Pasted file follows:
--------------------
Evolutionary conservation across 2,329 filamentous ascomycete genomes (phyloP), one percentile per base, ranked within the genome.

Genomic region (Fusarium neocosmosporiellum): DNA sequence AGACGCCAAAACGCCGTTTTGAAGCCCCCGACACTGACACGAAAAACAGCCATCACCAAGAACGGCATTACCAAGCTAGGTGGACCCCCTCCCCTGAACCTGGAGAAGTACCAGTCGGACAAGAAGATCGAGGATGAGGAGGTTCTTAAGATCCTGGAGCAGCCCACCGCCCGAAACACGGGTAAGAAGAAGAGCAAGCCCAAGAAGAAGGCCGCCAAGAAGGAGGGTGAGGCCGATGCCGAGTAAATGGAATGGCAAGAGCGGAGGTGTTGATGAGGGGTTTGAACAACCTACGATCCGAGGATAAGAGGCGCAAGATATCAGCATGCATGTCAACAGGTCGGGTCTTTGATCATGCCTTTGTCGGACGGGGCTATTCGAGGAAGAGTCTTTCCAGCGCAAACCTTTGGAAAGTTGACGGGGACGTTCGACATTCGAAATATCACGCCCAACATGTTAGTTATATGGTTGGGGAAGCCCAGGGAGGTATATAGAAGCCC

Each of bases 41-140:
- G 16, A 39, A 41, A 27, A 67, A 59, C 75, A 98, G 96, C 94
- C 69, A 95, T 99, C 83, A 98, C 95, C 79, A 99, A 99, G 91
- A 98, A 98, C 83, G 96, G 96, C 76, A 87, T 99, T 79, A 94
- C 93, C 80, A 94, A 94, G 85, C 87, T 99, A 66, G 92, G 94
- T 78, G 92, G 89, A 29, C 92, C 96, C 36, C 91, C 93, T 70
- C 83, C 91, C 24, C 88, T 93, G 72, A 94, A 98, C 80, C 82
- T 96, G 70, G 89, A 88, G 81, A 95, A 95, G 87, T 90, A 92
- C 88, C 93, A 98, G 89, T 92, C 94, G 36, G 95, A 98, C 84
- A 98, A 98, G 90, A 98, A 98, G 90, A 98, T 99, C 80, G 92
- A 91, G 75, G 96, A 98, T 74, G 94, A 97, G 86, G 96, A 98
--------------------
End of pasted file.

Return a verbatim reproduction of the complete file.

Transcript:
Evolutionary conservation across 2,329 filamentous ascomycete genomes (phyloP), one percentile per base, ranked within the genome.

Genomic region (Fusarium neocosmosporiellum): DNA sequence AGACGCCAAAACGCCGTTTTGAAGCCCCCGACACTGACACGAAAAACAGCCATCACCAAGAACGGCATTACCAAGCTAGGTGGACCCCCTCCCCTGAACCTGGAGAAGTACCAGTCGGACAAGAAGATCGAGGATGAGGAGGTTCTTAAGATCCTGGAGCAGCCCACCGCCCGAAACACGGGTAAGAAGAAGAGCAAGCCCAAGAAGAAGGCCGCCAAGAAGGAGGGTGAGGCCGATGCCGAGTAAATGGAATGGCAAGAGCGGAGGTGTTGATGAGGGGTTTGAACAACCTACGATCCGAGGATAAGAGGCGCAAGATATCAGCATGCATGTCAACAGGTCGGGTCTTTGATCATGCCTTTGTCGGACGGGGCTATTCGAGGAAGAGTCTTTCCAGCGCAAACCTTTGGAAAGTTGACGGGGACGTTCGACATTCGAAATATCACGCCCAACATGTTAGTTATATGGTTGGGGAAGCCCAGGGAGGTATATAGAAGCCC

Each of bases 41-140:
- G 16, A 39, A 41, A 27, A 67, A 59, C 75, A 98, G 96, C 94
- C 69, A 95, T 99, C 83, A 98, C 95, C 79, A 99, A 99, G 91
- A 98, A 98, C 83, G 96, G 96, C 76, A 87, T 99, T 79, A 94
- C 93, C 80, A 94, A 94, G 85, C 87, T 99, A 66, G 92, G 94
- T 78, G 92, G 89, A 29, C 92, C 96, C 36, C 91, C 93, T 70
- C 83, C 91, C 24, C 88, T 93, G 72, A 94, A 98, C 80, C 82
- T 96, G 70, G 89, A 88, G 81, A 95, A 95, G 87, T 90, A 92
- C 88, C 93, A 98, G 89, T 92, C 94, G 36, G 95, A 98, C 84
- A 98, A 98, G 90, A 98, A 98, G 90, A 98, T 99, C 80, G 92
- A 91, G 75, G 96, A 98, T 74, G 94, A 97, G 86, G 96, A 98